“Mad is an everyday, ordinary word…But it is different when you have a mad mother.” – Jerry Pinto, Em and the Big Hoom
Each of us romanticizes sadness, pain. Whether we whine about it or are frightened by it, we cannot deny that we have a soft corner for sorrow. But few are those who wear it with dignity. The dignity that adds beauty to it, the dignity that pulls the “self-pity” out of it, and the dignity that transforms it from plain, commonplace grief to magnetic poignancy. Em and the Big Hoom by Jerry Pinto is one such story that tells the poignant journey of a family in Mumbai.
A seemingly normal family of four dwells in a tiny flat in the heart of Mumbai: a father with his two kids and a manic-depressive wife; the father and the mother are the eponymous Big Hoom and Em to their children. The story is about the son who struggles to sketch the full portrait of his mother by painfully collecting one jigsaw puzzle at a time.
The son knows his mother as “mad” from his childhood – what starts as a nervous breakdown, escalates unpredictably into schizophrenia and manic depression. But to a child, these are just terms. The mother he knows cannot be described by any of these words. In fact, he isn’t even sure what he knows is all there is to her. This feeling urges him to find all he can about Em, especially how she came to be the woman she is now. And the source? Em herself.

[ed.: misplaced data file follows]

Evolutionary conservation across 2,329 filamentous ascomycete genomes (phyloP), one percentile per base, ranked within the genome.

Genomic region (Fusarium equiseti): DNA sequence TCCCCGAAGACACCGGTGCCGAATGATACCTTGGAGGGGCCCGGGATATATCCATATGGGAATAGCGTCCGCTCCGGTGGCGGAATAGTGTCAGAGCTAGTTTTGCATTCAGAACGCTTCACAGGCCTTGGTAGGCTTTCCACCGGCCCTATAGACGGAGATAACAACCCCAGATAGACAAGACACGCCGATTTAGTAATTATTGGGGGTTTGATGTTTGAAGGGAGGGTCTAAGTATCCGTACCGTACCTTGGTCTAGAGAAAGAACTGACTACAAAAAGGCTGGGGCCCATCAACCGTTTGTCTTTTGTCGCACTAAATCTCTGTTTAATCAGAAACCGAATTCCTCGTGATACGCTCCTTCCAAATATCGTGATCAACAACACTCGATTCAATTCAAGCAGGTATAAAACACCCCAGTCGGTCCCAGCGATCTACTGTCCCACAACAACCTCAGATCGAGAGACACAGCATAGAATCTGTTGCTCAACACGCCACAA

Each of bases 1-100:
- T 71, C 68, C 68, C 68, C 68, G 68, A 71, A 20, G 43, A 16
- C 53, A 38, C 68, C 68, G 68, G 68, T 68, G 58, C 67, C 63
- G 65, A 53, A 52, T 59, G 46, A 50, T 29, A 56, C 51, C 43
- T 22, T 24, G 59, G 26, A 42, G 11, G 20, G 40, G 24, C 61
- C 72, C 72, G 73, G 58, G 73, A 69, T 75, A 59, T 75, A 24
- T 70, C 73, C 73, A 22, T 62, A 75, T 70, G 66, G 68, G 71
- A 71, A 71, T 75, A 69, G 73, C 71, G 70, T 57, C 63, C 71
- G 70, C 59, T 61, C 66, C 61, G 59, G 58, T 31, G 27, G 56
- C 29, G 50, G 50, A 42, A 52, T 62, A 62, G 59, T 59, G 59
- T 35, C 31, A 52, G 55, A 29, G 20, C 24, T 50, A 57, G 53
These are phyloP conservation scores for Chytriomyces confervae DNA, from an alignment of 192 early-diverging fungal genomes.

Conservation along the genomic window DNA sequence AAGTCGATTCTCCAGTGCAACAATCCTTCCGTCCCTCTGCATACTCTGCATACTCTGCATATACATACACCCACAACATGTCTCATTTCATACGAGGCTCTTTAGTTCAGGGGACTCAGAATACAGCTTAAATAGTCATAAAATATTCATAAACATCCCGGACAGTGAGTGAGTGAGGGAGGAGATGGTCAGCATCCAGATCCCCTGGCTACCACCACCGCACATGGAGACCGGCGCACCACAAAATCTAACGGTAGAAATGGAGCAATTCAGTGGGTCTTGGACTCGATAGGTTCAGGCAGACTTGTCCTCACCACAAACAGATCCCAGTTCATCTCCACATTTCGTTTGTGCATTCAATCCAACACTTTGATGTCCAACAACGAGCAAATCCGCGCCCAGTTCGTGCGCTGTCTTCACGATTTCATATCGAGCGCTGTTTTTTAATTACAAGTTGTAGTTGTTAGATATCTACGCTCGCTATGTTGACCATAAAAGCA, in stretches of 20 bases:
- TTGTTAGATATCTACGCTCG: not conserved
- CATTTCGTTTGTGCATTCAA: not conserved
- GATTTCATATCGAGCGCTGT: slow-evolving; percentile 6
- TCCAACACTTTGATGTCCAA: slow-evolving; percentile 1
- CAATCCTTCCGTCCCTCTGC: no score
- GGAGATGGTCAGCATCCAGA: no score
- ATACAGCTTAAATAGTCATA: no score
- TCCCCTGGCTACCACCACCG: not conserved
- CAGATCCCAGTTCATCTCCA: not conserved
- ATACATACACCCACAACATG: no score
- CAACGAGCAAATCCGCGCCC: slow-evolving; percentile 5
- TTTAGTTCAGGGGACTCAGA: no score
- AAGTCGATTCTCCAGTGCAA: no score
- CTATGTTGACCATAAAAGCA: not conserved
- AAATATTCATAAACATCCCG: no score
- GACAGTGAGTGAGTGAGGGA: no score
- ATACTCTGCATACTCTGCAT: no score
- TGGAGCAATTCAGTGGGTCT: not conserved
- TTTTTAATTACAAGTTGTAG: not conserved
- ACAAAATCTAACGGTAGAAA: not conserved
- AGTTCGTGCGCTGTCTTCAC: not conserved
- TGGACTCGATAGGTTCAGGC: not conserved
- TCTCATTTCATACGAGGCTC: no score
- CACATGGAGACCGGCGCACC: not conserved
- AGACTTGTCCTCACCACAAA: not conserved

Storyteller at Heart
Eccentric, funny, capricious, caring and quirky, Imelda Mendes (Em) is a storyteller at heart. The book is filled with delightful conversations, as she vividly, and at times, unreservedly recounts life stories. It is through these anecdotes that the son discovers the touching and not-so-touching sides of his mother. In the end, he realizes that…well, we will let you discover what he realizes for yourself.
Funny and Poignant
If you think then that the book is a mopey and snivelling account of the mother’s suffering, you couldn’t be more wrong. Em and the Big Hoom is brilliantly funny and poignantly moving, without a trace of self-pity. The author doesn’t even seek attention, but he gets it in full measure, all right, with a boldly frank narration, which is as real as reality can be.
As a parting note or a friendly warning, this is a book to make you snigger uncontrollably, cry without any bitterness and to keep you going in your tough times. In all, it is one of the best novels of all recent times.
Purchase the book – Amazon
About the author
K. Shilpiya is an avid reader and ardent admirer of all things science with a penchant for writing stories. She is constantly on the lookout for excuses to learn new stuff and explain it in simple terms to anyone who would listen.